bsip35: add definition of smaller order
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bsip0035.md
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bsip0035.md

@ 155,7 +155,38 @@ filled at a less favorable price. It's the least bad compromise since it has


the most efficiency (highest traded volume while not hard to implement) among


the solutions.




However, when filling a small order at a less favorable price, the receiving


The algorithm can be described as follows (sample code is


[here](https://github.com/bitshares/bitsharescore/blob/2.0.171105a/libraries/chain/db_market.cpp#L311L324)):




Assuming the maker order is selling amount `X` of asset A, with price


`maker_price = maker_b_amount / maker_a_amount`; assuming the taker is buying


asset A with amount `Y` of asset B, with price


`taker_price = taker_b_amount / taker_a_amount`. Anyway, since the two orders


will be matched at maker price, the taker price doesn't matter here as long


as it's higher than or equal to maker price. Note: currently all limit orders


are implemented as sell limit orders, so in the example, the taker order can


only specify amount of asset B but not amount of asset A.




Now compare `X * maker_price` with `Y`. To be accurate (avoid rounding),


compare `X' = X * maker_b_amount` with `Y' = Y * maker_a_amount`.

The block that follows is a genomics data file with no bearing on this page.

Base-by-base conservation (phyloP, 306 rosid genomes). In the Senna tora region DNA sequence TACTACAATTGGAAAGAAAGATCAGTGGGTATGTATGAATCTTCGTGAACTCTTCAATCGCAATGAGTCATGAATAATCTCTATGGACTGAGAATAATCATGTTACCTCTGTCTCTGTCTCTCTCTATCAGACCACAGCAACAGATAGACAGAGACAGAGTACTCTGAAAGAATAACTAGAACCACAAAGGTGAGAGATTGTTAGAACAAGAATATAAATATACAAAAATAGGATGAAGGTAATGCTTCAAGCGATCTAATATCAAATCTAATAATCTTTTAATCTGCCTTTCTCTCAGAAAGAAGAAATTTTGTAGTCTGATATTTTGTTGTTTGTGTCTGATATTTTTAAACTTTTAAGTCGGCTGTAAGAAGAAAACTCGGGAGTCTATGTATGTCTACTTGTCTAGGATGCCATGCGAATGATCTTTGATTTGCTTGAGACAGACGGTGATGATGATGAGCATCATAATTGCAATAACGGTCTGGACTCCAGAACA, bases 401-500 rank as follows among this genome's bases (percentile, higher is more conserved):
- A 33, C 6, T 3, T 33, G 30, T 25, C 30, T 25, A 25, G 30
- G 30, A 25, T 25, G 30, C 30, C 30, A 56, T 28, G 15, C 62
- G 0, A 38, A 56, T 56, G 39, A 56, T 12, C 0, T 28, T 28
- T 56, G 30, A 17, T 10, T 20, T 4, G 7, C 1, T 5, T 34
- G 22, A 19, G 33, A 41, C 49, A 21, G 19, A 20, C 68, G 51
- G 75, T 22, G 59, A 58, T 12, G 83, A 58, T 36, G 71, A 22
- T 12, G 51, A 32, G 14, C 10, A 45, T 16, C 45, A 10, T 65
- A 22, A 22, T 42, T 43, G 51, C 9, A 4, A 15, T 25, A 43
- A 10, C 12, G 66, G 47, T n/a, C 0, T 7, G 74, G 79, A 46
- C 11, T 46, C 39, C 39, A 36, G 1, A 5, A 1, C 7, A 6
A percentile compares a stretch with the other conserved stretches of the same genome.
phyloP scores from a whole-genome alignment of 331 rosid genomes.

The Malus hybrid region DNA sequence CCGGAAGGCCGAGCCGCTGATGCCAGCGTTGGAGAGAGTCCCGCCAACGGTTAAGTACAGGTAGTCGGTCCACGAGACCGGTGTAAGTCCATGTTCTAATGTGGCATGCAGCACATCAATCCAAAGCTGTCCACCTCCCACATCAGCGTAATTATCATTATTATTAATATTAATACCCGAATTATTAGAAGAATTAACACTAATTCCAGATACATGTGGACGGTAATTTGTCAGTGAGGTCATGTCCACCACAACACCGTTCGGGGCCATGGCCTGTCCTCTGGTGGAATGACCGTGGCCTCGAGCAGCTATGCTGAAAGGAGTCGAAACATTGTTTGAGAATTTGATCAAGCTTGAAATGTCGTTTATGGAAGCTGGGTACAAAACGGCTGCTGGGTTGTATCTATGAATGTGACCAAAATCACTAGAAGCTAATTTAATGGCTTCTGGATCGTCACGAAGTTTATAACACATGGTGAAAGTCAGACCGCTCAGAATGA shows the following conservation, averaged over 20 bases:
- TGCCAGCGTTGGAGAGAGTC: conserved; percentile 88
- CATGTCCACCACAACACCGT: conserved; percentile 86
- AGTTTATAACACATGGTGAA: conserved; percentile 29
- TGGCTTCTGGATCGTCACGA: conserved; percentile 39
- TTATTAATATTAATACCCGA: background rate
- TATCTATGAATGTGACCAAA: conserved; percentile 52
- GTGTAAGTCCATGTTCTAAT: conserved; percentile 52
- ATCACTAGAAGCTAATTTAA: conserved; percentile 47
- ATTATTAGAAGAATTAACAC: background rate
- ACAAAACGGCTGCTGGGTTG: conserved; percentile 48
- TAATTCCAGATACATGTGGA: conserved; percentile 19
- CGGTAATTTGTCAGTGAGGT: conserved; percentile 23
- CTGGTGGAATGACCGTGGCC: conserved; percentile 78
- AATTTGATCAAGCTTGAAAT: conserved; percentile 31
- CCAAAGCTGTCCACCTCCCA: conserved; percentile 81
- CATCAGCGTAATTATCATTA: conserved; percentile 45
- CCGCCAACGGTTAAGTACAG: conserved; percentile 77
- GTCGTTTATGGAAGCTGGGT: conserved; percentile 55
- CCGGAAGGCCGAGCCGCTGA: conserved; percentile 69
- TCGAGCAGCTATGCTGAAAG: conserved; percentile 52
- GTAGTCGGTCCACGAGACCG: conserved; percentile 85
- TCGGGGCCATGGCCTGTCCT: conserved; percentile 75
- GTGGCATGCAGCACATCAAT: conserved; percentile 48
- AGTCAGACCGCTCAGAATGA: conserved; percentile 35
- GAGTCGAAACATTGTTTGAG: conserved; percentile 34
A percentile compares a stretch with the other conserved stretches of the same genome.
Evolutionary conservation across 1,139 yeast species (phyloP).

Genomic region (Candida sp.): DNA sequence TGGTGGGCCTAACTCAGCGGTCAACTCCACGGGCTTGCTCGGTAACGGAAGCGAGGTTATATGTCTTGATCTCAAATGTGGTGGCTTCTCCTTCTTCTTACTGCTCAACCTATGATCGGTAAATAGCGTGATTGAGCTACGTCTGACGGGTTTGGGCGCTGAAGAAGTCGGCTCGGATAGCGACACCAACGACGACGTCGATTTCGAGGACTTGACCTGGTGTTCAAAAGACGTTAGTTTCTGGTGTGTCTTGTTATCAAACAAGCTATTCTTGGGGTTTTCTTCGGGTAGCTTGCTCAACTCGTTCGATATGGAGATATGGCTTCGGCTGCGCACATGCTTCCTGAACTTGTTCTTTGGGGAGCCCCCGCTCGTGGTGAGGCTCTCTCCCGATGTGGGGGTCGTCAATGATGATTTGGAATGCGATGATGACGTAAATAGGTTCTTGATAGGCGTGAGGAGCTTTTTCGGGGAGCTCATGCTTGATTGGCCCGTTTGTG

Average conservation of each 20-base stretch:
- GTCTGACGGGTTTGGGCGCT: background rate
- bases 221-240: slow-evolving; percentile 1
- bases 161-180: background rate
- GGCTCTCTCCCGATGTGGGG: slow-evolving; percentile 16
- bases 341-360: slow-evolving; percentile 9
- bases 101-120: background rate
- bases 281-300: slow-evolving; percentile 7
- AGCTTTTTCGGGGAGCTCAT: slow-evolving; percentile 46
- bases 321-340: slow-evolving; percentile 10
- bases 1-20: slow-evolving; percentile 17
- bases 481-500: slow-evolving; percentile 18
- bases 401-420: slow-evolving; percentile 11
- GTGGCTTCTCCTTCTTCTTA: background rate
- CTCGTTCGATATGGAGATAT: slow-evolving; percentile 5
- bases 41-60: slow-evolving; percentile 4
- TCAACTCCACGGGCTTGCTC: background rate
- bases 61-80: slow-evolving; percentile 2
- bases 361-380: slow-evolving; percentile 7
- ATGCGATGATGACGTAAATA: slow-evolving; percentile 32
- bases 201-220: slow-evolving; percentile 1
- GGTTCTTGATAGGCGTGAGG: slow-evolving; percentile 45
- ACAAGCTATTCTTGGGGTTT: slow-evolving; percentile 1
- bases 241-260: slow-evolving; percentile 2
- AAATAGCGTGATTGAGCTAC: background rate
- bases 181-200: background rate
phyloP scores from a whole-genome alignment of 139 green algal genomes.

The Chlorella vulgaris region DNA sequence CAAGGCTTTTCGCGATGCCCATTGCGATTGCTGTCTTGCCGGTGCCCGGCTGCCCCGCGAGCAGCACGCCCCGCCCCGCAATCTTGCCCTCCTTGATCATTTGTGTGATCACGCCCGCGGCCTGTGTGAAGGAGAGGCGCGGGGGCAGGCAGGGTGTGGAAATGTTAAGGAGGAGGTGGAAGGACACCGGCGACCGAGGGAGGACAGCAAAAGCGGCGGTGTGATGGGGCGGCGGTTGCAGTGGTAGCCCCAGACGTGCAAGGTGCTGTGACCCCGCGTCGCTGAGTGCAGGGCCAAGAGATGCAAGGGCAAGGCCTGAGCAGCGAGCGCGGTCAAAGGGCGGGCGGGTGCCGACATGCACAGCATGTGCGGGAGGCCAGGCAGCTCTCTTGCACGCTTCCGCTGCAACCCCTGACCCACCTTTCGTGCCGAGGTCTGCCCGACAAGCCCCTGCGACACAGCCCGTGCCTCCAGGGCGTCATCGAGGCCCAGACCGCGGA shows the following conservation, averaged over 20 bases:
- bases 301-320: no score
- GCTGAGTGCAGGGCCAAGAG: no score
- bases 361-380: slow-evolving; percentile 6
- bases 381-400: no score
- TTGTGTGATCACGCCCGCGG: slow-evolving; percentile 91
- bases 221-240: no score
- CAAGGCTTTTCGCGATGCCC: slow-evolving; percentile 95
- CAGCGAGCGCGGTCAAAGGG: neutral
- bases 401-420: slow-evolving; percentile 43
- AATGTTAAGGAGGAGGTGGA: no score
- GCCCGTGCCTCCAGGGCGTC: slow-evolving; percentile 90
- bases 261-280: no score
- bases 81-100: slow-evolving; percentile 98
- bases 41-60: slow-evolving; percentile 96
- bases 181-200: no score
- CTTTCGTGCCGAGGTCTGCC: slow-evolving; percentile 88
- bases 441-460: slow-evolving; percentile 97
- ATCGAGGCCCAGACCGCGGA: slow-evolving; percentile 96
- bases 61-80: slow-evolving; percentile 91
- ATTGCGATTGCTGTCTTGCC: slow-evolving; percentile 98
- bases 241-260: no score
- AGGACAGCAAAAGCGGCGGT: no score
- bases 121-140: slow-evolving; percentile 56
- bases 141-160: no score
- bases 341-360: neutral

* The best scenario is when `X' == Y'`, which means both orders can be


completely filled at `maker_price`.


* If `X' < Y'`, it means the maker order can be completely filled but the


taker order can't, aka the maker order is smaller.


In this case, maker pay amount `X` of asset A to taker, taker pay amount


`Y" = round_down( X' / maker_a_amount )` of asset B to maker.


Note: after rounded down, `Y"` may be smaller than the rational number


`X * maker_price`, which means `Y" / X` may be lower than `maker_price`,


that said, the maker order may has been filled at a less favorable price.


* If `X' > Y'`, it means the taker order can be completely filled but the


maker order can't, aka the taker order is smaller.


In this case, taker pay amount `Y` of asset B to maker, maker pay amount


`X" = round_down( Y' / maker_b_amount )` of asset A to taker.


Note: after rounded down, `X"` may be smaller than the rational number


`Y / taker_price`, which means `Y / X"` may be higher than `taker_price`,


that said, the taker order may has been filled at a less favorable price.




When filling a small order at a less favorable price, the receiving


amount is often rounded down to zero, thus causes the somethingfornothing


issue. Current code tried to solve the issue by cancelling the smaller order


when it would receive nothing, but only applied this rule in a few senarios




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